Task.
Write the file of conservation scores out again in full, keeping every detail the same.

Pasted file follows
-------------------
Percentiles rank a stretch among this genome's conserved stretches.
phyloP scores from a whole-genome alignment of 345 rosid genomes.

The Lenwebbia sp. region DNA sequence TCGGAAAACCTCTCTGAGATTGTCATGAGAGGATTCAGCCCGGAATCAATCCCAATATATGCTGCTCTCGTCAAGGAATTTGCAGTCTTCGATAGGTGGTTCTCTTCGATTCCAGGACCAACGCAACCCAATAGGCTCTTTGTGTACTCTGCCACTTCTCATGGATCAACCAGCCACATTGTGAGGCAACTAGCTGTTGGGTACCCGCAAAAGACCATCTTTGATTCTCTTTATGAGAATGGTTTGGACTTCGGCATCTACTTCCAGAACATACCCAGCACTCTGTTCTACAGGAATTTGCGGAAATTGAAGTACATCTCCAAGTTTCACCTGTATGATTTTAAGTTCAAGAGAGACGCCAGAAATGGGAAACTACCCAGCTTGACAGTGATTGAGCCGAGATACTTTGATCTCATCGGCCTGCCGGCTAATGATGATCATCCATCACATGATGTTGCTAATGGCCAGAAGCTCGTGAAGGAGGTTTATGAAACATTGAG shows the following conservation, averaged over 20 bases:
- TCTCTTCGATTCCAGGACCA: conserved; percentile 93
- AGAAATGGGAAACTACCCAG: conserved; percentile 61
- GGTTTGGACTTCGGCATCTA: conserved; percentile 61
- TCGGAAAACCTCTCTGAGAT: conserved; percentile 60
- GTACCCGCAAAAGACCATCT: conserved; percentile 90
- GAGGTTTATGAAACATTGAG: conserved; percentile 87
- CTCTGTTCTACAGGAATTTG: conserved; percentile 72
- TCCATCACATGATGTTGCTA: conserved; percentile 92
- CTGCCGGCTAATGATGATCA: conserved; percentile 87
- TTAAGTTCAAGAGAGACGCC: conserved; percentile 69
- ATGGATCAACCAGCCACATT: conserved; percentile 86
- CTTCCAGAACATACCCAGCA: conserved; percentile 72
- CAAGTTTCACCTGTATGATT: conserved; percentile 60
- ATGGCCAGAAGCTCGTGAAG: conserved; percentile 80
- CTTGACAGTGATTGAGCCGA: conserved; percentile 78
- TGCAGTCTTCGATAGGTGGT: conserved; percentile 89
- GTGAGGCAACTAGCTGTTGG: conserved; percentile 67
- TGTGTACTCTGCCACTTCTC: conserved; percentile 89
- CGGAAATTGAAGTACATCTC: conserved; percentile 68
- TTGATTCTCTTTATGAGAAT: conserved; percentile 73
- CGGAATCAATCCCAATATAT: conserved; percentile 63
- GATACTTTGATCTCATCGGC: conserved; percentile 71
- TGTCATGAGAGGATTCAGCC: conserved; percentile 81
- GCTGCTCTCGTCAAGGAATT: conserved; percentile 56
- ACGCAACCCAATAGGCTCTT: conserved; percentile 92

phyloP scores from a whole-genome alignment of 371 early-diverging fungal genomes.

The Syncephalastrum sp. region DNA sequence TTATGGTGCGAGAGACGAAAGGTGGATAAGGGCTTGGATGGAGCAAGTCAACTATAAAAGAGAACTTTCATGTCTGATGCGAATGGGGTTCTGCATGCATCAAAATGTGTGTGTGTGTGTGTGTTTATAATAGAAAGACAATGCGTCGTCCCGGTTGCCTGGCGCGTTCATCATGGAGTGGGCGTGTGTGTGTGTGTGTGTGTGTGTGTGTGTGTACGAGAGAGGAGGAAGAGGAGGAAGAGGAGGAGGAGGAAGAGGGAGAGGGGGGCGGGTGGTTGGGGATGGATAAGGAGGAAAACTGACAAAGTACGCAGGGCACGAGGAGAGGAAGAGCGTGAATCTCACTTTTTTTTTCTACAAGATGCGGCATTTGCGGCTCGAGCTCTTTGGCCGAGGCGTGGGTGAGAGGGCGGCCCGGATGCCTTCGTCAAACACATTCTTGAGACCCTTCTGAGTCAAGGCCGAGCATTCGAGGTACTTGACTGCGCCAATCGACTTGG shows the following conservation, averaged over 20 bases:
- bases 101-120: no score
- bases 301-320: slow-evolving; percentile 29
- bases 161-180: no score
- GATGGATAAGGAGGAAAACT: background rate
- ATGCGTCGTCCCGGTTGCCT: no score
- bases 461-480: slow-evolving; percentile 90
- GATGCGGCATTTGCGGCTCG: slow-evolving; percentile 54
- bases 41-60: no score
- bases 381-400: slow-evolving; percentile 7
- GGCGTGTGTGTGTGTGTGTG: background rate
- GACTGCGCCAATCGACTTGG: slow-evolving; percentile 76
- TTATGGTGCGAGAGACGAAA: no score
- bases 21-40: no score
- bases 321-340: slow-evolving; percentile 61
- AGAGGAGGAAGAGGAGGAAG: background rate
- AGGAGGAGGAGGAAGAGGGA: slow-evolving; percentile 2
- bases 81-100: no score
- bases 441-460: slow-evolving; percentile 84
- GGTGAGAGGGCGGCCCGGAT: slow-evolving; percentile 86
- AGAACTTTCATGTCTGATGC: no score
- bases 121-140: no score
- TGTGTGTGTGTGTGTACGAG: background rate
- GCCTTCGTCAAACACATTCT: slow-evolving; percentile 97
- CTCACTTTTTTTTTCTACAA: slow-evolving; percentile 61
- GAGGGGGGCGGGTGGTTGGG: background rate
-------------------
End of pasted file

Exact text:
Percentiles rank a stretch among this genome's conserved stretches.
phyloP scores from a whole-genome alignment of 345 rosid genomes.

The Lenwebbia sp. region DNA sequence TCGGAAAACCTCTCTGAGATTGTCATGAGAGGATTCAGCCCGGAATCAATCCCAATATATGCTGCTCTCGTCAAGGAATTTGCAGTCTTCGATAGGTGGTTCTCTTCGATTCCAGGACCAACGCAACCCAATAGGCTCTTTGTGTACTCTGCCACTTCTCATGGATCAACCAGCCACATTGTGAGGCAACTAGCTGTTGGGTACCCGCAAAAGACCATCTTTGATTCTCTTTATGAGAATGGTTTGGACTTCGGCATCTACTTCCAGAACATACCCAGCACTCTGTTCTACAGGAATTTGCGGAAATTGAAGTACATCTCCAAGTTTCACCTGTATGATTTTAAGTTCAAGAGAGACGCCAGAAATGGGAAACTACCCAGCTTGACAGTGATTGAGCCGAGATACTTTGATCTCATCGGCCTGCCGGCTAATGATGATCATCCATCACATGATGTTGCTAATGGCCAGAAGCTCGTGAAGGAGGTTTATGAAACATTGAG shows the following conservation, averaged over 20 bases:
- TCTCTTCGATTCCAGGACCA: conserved; percentile 93
- AGAAATGGGAAACTACCCAG: conserved; percentile 61
- GGTTTGGACTTCGGCATCTA: conserved; percentile 61
- TCGGAAAACCTCTCTGAGAT: conserved; percentile 60
- GTACCCGCAAAAGACCATCT: conserved; percentile 90
- GAGGTTTATGAAACATTGAG: conserved; percentile 87
- CTCTGTTCTACAGGAATTTG: conserved; percentile 72
- TCCATCACATGATGTTGCTA: conserved; percentile 92
- CTGCCGGCTAATGATGATCA: conserved; percentile 87
- TTAAGTTCAAGAGAGACGCC: conserved; percentile 69
- ATGGATCAACCAGCCACATT: conserved; percentile 86
- CTTCCAGAACATACCCAGCA: conserved; percentile 72
- CAAGTTTCACCTGTATGATT: conserved; percentile 60
- ATGGCCAGAAGCTCGTGAAG: conserved; percentile 80
- CTTGACAGTGATTGAGCCGA: conserved; percentile 78
- TGCAGTCTTCGATAGGTGGT: conserved; percentile 89
- GTGAGGCAACTAGCTGTTGG: conserved; percentile 67
- TGTGTACTCTGCCACTTCTC: conserved; percentile 89
- CGGAAATTGAAGTACATCTC: conserved; percentile 68
- TTGATTCTCTTTATGAGAAT: conserved; percentile 73
- CGGAATCAATCCCAATATAT: conserved; percentile 63
- GATACTTTGATCTCATCGGC: conserved; percentile 71
- TGTCATGAGAGGATTCAGCC: conserved; percentile 81
- GCTGCTCTCGTCAAGGAATT: conserved; percentile 56
- ACGCAACCCAATAGGCTCTT: conserved; percentile 92

phyloP scores from a whole-genome alignment of 371 early-diverging fungal genomes.

The Syncephalastrum sp. region DNA sequence TTATGGTGCGAGAGACGAAAGGTGGATAAGGGCTTGGATGGAGCAAGTCAACTATAAAAGAGAACTTTCATGTCTGATGCGAATGGGGTTCTGCATGCATCAAAATGTGTGTGTGTGTGTGTGTTTATAATAGAAAGACAATGCGTCGTCCCGGTTGCCTGGCGCGTTCATCATGGAGTGGGCGTGTGTGTGTGTGTGTGTGTGTGTGTGTGTGTACGAGAGAGGAGGAAGAGGAGGAAGAGGAGGAGGAGGAAGAGGGAGAGGGGGGCGGGTGGTTGGGGATGGATAAGGAGGAAAACTGACAAAGTACGCAGGGCACGAGGAGAGGAAGAGCGTGAATCTCACTTTTTTTTTCTACAAGATGCGGCATTTGCGGCTCGAGCTCTTTGGCCGAGGCGTGGGTGAGAGGGCGGCCCGGATGCCTTCGTCAAACACATTCTTGAGACCCTTCTGAGTCAAGGCCGAGCATTCGAGGTACTTGACTGCGCCAATCGACTTGG shows the following conservation, averaged over 20 bases:
- bases 101-120: no score
- bases 301-320: slow-evolving; percentile 29
- bases 161-180: no score
- GATGGATAAGGAGGAAAACT: background rate
- ATGCGTCGTCCCGGTTGCCT: no score
- bases 461-480: slow-evolving; percentile 90
- GATGCGGCATTTGCGGCTCG: slow-evolving; percentile 54
- bases 41-60: no score
- bases 381-400: slow-evolving; percentile 7
- GGCGTGTGTGTGTGTGTGTG: background rate
- GACTGCGCCAATCGACTTGG: slow-evolving; percentile 76
- TTATGGTGCGAGAGACGAAA: no score
- bases 21-40: no score
- bases 321-340: slow-evolving; percentile 61
- AGAGGAGGAAGAGGAGGAAG: background rate
- AGGAGGAGGAGGAAGAGGGA: slow-evolving; percentile 2
- bases 81-100: no score
- bases 441-460: slow-evolving; percentile 84
- GGTGAGAGGGCGGCCCGGAT: slow-evolving; percentile 86
- AGAACTTTCATGTCTGATGC: no score
- bases 121-140: no score
- TGTGTGTGTGTGTGTACGAG: background rate
- GCCTTCGTCAAACACATTCT: slow-evolving; percentile 97
- CTCACTTTTTTTTTCTACAA: slow-evolving; percentile 61
- GAGGGGGGCGGGTGGTTGGG: background rate